Before Schoen weighs in, here are some thoughts on the Giants as the offseason kicks into high gear:

• Once Schoen committed to retaining Jones, the initial number for an average annual salary the quarterback’s camp presented in negotiations became the single most important piece of information of the offseason. That’s why there was such an uproar when it was reported that Jones is seeking $45 million “or more.”

I can’t confirm that exact number was presented by Jones’ camp in negotiations with the Giants (although no one credible has refuted it), but I have heard that his sights are set high. And hysteria aside, $45 million is a logical starting point from Jones’ camp.

Kyler Murray, who was the No. 1 pick in the 2019 NFL Draft, received a five-year, $230.5 million extension from the Cardinals last offseason. Jones, who was the No. 6 pick in the 2019 draft, hasn’t produced at the same level as Murray. But unlike Murray, Jones has a playoff win on his resume. And with the salary cap skyrocketing, it makes sense to use a monster contract signed by a quarterback in Jones’ draft class as a reference point.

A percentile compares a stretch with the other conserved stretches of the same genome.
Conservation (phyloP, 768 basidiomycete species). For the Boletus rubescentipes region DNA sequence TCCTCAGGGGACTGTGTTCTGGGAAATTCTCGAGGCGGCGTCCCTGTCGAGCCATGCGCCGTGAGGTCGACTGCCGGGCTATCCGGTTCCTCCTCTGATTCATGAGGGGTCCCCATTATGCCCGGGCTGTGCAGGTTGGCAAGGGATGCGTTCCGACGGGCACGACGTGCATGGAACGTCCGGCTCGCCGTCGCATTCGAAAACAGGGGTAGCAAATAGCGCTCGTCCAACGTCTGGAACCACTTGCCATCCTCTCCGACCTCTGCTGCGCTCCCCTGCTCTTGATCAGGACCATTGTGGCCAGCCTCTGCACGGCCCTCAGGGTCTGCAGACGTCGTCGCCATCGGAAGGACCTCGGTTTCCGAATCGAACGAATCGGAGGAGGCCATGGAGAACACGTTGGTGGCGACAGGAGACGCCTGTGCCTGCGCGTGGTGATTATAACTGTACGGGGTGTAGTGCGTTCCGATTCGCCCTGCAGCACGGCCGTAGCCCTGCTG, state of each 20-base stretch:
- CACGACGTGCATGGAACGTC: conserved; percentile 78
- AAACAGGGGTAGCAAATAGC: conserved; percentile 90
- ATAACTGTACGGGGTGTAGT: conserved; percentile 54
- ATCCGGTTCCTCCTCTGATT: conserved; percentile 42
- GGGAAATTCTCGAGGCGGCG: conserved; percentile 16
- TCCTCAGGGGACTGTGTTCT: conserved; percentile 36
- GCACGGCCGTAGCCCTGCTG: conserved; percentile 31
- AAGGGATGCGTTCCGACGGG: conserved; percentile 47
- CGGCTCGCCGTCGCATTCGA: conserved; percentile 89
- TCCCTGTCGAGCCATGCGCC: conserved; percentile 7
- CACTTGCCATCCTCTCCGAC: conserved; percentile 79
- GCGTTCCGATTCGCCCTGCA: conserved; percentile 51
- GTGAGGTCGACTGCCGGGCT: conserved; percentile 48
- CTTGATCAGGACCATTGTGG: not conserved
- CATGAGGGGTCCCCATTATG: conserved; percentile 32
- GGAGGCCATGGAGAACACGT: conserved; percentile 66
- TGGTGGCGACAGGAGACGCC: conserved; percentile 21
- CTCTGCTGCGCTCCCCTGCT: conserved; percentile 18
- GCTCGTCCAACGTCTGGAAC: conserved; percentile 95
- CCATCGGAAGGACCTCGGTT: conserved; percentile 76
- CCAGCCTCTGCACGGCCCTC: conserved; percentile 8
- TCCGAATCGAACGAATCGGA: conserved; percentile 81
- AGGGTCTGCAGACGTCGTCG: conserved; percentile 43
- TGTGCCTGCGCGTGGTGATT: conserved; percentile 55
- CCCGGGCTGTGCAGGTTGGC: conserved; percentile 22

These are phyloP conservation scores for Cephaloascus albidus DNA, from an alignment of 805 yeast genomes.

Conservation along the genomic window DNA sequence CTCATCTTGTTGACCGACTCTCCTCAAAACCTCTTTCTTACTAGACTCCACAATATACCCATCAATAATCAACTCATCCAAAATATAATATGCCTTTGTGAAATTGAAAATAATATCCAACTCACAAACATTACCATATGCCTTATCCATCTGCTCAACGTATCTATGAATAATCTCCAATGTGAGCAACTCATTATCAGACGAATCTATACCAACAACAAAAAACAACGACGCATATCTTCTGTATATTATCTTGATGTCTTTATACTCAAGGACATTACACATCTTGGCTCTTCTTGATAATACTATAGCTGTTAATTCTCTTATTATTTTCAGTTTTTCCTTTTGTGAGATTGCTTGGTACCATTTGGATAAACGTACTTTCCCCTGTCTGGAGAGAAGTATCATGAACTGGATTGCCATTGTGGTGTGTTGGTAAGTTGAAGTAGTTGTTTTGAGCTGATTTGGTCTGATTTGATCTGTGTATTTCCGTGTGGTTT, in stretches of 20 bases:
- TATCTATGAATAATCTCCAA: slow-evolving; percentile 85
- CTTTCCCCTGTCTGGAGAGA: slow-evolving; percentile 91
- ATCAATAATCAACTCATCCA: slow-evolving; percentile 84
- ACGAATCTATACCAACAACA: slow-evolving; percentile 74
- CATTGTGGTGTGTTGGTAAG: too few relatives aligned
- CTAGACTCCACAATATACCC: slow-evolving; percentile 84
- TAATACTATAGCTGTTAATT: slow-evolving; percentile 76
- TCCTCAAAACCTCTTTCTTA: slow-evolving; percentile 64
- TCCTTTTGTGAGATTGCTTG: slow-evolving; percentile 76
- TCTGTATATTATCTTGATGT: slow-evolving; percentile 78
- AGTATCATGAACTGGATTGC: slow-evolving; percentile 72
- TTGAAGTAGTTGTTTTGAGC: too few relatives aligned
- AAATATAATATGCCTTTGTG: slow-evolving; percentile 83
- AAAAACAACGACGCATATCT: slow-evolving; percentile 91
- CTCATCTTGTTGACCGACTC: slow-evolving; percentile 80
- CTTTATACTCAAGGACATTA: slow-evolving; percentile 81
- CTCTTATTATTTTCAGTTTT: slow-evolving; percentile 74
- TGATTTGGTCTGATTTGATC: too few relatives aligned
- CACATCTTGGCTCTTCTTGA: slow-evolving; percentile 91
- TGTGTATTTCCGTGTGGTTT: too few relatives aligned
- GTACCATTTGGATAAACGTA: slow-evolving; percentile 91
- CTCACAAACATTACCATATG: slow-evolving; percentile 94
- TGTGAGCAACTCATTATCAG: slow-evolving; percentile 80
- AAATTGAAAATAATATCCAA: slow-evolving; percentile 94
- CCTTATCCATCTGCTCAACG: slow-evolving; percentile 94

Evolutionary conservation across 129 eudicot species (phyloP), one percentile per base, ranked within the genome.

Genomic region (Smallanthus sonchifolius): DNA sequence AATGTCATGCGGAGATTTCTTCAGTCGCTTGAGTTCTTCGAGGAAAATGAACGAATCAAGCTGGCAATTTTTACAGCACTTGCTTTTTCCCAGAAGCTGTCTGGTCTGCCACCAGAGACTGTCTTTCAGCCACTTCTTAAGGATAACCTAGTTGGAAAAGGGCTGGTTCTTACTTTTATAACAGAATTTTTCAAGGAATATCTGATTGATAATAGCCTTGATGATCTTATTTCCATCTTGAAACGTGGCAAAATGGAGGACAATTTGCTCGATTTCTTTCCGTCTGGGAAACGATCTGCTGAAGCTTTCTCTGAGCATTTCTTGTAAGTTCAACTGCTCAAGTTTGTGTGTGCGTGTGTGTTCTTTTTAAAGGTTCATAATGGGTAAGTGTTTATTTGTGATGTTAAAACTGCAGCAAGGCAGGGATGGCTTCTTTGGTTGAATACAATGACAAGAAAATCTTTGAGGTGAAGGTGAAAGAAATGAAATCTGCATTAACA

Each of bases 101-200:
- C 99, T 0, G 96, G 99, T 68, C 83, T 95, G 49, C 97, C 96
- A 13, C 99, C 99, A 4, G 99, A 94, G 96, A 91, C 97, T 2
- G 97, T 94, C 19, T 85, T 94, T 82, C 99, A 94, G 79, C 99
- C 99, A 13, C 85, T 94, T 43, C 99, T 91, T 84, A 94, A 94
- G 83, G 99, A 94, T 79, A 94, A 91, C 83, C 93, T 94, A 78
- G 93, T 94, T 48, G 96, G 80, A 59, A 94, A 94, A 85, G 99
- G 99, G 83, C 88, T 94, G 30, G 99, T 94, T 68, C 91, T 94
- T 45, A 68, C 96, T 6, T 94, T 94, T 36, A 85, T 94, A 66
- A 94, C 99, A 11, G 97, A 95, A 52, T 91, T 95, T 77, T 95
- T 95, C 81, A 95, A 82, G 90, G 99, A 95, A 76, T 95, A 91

The Giants certainly won’t give Jones a multiyear contract worth $45 million per year. They have the franchise tag at their disposal, which will lock Jones in for 2023 at $32.4 million. But even if Jones is willing to settle around $40 million per year, he wasn’t going to open negotiations at that figure. Knowing the team would likely start around the tag amount, Jones could have come in at $45 million with the expectation that the sides could find a middle ground closer to $40 million.

Giants general manager Joe Schoen is scheduled to speak to reporters from the combine Tuesday. Schoen last held a news conference in the immediate aftermath of the Giants’ playoff loss, so this will be his first opportunity to provide an update on the status of negotiations with quarterback Daniel Jones and running back Saquon Barkley.